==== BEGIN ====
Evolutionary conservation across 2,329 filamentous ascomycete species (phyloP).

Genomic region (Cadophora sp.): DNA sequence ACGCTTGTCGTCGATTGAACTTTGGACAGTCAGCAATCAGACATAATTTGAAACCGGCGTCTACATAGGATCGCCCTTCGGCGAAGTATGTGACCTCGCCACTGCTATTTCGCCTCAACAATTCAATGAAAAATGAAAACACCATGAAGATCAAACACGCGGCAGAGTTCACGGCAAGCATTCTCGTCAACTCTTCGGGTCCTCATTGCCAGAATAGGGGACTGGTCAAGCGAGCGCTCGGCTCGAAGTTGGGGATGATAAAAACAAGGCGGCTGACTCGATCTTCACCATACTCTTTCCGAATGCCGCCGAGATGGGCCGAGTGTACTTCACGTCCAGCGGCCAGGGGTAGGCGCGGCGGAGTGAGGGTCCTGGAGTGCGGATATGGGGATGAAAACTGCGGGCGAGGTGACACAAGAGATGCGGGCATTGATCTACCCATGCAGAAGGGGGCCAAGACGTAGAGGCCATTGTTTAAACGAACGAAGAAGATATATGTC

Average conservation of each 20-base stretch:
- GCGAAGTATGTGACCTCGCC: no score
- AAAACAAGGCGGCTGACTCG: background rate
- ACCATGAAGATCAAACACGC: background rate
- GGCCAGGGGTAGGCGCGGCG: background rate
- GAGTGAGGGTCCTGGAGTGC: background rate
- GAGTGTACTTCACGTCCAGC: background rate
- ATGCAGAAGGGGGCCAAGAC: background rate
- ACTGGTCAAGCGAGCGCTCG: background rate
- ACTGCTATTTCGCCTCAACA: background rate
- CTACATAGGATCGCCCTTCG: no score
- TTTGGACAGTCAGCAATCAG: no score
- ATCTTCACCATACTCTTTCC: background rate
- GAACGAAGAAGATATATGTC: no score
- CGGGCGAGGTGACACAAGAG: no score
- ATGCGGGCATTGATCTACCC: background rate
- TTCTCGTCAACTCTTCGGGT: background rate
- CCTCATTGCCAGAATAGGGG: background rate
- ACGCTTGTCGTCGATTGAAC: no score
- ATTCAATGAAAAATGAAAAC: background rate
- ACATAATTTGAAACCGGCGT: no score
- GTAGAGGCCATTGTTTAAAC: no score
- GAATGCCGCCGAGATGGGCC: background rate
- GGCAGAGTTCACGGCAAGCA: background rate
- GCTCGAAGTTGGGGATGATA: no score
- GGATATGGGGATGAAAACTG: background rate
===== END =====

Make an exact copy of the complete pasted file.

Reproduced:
Evolutionary conservation across 2,329 filamentous ascomycete species (phyloP).

Genomic region (Cadophora sp.): DNA sequence ACGCTTGTCGTCGATTGAACTTTGGACAGTCAGCAATCAGACATAATTTGAAACCGGCGTCTACATAGGATCGCCCTTCGGCGAAGTATGTGACCTCGCCACTGCTATTTCGCCTCAACAATTCAATGAAAAATGAAAACACCATGAAGATCAAACACGCGGCAGAGTTCACGGCAAGCATTCTCGTCAACTCTTCGGGTCCTCATTGCCAGAATAGGGGACTGGTCAAGCGAGCGCTCGGCTCGAAGTTGGGGATGATAAAAACAAGGCGGCTGACTCGATCTTCACCATACTCTTTCCGAATGCCGCCGAGATGGGCCGAGTGTACTTCACGTCCAGCGGCCAGGGGTAGGCGCGGCGGAGTGAGGGTCCTGGAGTGCGGATATGGGGATGAAAACTGCGGGCGAGGTGACACAAGAGATGCGGGCATTGATCTACCCATGCAGAAGGGGGCCAAGACGTAGAGGCCATTGTTTAAACGAACGAAGAAGATATATGTC

Average conservation of each 20-base stretch:
- GCGAAGTATGTGACCTCGCC: no score
- AAAACAAGGCGGCTGACTCG: background rate
- ACCATGAAGATCAAACACGC: background rate
- GGCCAGGGGTAGGCGCGGCG: background rate
- GAGTGAGGGTCCTGGAGTGC: background rate
- GAGTGTACTTCACGTCCAGC: background rate
- ATGCAGAAGGGGGCCAAGAC: background rate
- ACTGGTCAAGCGAGCGCTCG: background rate
- ACTGCTATTTCGCCTCAACA: background rate
- CTACATAGGATCGCCCTTCG: no score
- TTTGGACAGTCAGCAATCAG: no score
- ATCTTCACCATACTCTTTCC: background rate
- GAACGAAGAAGATATATGTC: no score
- CGGGCGAGGTGACACAAGAG: no score
- ATGCGGGCATTGATCTACCC: background rate
- TTCTCGTCAACTCTTCGGGT: background rate
- CCTCATTGCCAGAATAGGGG: background rate
- ACGCTTGTCGTCGATTGAAC: no score
- ATTCAATGAAAAATGAAAAC: background rate
- ACATAATTTGAAACCGGCGT: no score
- GTAGAGGCCATTGTTTAAAC: no score
- GAATGCCGCCGAGATGGGCC: background rate
- GGCAGAGTTCACGGCAAGCA: background rate
- GCTCGAAGTTGGGGATGATA: no score
- GGATATGGGGATGAAAACTG: background rate